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One of my best subjects was spelling (the other one was 16th century apologetics). Even in the third grade, I could spell the hard ones like inquisition, eviscerate, anathema, and excommunication. There were two exceptions, however: When the word was in Japanese, and whenever we had a spelling bee.
Every Friday afternoon Sister had a spelling bee—except during Lent, when we spent about sixteen hours in church for the Stations. The class would line up against the blackboard, which made it impossible to hide when you were standing there execution-style.
“Charles, spell ‘heretic’.”
Hallelujah! My best word! I could spell it backward: citereh. I could spell it standing on my head. I could spell it while walking on stilts, falling out of a tree, or swinging on the dining room chandelier.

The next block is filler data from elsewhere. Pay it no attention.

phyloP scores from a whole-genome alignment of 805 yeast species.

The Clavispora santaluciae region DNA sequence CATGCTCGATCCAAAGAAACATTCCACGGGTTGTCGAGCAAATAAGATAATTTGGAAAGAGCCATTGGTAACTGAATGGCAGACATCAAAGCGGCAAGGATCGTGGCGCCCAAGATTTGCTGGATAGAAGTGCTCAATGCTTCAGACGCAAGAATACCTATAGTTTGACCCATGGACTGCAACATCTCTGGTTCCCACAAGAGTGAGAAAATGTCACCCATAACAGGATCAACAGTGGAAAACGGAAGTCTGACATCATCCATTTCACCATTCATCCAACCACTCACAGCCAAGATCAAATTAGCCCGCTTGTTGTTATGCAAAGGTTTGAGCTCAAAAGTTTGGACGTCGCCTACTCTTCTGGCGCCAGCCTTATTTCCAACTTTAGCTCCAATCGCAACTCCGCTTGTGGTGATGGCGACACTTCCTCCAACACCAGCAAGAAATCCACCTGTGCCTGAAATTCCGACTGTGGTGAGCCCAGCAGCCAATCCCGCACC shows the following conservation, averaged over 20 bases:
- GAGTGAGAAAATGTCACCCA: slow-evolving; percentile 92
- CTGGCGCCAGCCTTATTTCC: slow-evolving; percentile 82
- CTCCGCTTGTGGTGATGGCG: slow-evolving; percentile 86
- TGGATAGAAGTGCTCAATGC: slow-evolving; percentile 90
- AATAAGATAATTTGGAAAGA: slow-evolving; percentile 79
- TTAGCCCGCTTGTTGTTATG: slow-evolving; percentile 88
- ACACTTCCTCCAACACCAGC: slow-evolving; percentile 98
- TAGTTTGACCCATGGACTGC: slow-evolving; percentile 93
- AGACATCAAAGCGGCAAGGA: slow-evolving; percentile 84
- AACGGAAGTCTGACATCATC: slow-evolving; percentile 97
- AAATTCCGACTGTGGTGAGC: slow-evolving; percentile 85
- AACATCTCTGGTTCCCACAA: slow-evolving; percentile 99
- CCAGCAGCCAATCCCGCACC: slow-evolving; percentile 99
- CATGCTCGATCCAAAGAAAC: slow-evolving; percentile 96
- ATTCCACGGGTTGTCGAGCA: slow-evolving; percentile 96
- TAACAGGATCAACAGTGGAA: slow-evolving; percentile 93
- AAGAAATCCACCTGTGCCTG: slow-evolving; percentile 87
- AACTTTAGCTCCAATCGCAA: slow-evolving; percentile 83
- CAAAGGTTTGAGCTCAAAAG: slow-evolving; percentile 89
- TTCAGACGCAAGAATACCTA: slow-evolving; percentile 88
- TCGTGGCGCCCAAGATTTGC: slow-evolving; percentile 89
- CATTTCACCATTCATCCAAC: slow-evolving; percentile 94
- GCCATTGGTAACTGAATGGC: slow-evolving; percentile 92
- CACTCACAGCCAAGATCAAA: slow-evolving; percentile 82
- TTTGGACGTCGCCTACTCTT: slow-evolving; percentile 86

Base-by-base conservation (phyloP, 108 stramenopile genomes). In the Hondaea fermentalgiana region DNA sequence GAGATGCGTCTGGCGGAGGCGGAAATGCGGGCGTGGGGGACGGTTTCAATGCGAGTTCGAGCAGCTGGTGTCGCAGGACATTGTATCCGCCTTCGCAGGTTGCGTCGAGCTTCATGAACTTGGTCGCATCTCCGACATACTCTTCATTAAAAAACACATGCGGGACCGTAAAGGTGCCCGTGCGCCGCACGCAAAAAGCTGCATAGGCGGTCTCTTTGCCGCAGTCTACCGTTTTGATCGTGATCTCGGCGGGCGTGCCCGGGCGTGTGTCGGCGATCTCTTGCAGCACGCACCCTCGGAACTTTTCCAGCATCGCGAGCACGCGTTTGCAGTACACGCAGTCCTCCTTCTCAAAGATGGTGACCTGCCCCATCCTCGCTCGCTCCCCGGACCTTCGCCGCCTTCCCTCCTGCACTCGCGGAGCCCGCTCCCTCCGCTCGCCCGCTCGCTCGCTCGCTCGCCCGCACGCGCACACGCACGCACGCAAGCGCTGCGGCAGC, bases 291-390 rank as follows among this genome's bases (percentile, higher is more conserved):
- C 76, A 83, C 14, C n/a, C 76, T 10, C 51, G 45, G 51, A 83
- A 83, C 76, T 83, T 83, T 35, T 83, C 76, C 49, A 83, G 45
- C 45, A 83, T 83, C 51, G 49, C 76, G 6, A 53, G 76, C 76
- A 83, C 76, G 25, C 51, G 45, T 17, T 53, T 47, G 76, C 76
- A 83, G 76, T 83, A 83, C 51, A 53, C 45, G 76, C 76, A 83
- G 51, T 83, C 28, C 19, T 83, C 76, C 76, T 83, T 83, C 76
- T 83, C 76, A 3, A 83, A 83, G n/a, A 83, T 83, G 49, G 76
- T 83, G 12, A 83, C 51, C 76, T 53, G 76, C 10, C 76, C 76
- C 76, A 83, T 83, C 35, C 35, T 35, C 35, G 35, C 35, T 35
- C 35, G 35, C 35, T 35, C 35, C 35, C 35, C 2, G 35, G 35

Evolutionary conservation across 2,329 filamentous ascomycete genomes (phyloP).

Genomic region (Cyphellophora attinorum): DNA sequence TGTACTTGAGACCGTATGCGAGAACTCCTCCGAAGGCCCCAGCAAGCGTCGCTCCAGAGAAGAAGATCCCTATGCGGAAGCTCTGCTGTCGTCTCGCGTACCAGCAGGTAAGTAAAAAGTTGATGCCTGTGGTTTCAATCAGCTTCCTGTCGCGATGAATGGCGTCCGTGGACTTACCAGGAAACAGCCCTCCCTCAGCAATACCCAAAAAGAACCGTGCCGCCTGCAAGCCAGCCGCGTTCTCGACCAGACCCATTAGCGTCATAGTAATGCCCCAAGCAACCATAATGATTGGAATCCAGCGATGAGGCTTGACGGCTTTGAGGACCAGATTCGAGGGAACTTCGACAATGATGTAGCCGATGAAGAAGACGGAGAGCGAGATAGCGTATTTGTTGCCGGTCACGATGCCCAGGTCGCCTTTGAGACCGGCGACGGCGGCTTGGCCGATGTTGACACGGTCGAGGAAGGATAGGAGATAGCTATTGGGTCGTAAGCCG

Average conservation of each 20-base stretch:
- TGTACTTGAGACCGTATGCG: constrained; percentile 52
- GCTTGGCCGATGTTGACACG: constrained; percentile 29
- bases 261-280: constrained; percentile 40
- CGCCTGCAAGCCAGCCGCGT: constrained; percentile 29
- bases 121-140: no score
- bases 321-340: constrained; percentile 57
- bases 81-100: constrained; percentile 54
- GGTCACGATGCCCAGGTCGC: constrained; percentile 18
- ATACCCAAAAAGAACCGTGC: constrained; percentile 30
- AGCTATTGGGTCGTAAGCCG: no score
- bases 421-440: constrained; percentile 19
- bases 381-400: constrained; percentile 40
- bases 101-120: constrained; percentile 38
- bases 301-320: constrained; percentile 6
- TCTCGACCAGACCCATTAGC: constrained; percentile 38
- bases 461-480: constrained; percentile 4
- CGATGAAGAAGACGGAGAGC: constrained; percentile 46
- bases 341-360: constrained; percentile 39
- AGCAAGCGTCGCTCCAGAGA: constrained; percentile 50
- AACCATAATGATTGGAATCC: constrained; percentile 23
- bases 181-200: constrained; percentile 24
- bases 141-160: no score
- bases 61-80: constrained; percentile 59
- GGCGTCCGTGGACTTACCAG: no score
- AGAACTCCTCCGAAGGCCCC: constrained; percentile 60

“Heretic. h, a, i, r, y, t, i, c, k. Heretic.”
[Gleeful singsong from Sister] “IN-cor-RECT! TAKE your SEAT!”
Extending my string of first-round spelling bee losses to thirty-seven, I wondered if I was out of my mind. Hairy tick, for heaven’s sake. How enormously dumb. I was so disgusted I sent me to the cloakroom to save Sister the trouble.
Maybe it was bad juju: Twenty-nine kids against one, all praying like crazy to the patron saint of spelling bees:
“Calling St. Bovine the Udderless, come in St. Bovine, can you hear us? Please make Charles spell his word wrong, something enormously dumb. Thank you, over and out.”
Non-sense. The reason I made a mistake is because I made a mistake. I was a darn good speller (on paper), I knew I was a darn good speller (on paper), and when I grew up, the only place I would ever use my good spelling would be on paper.
Unless I had to spell the words in Japanese.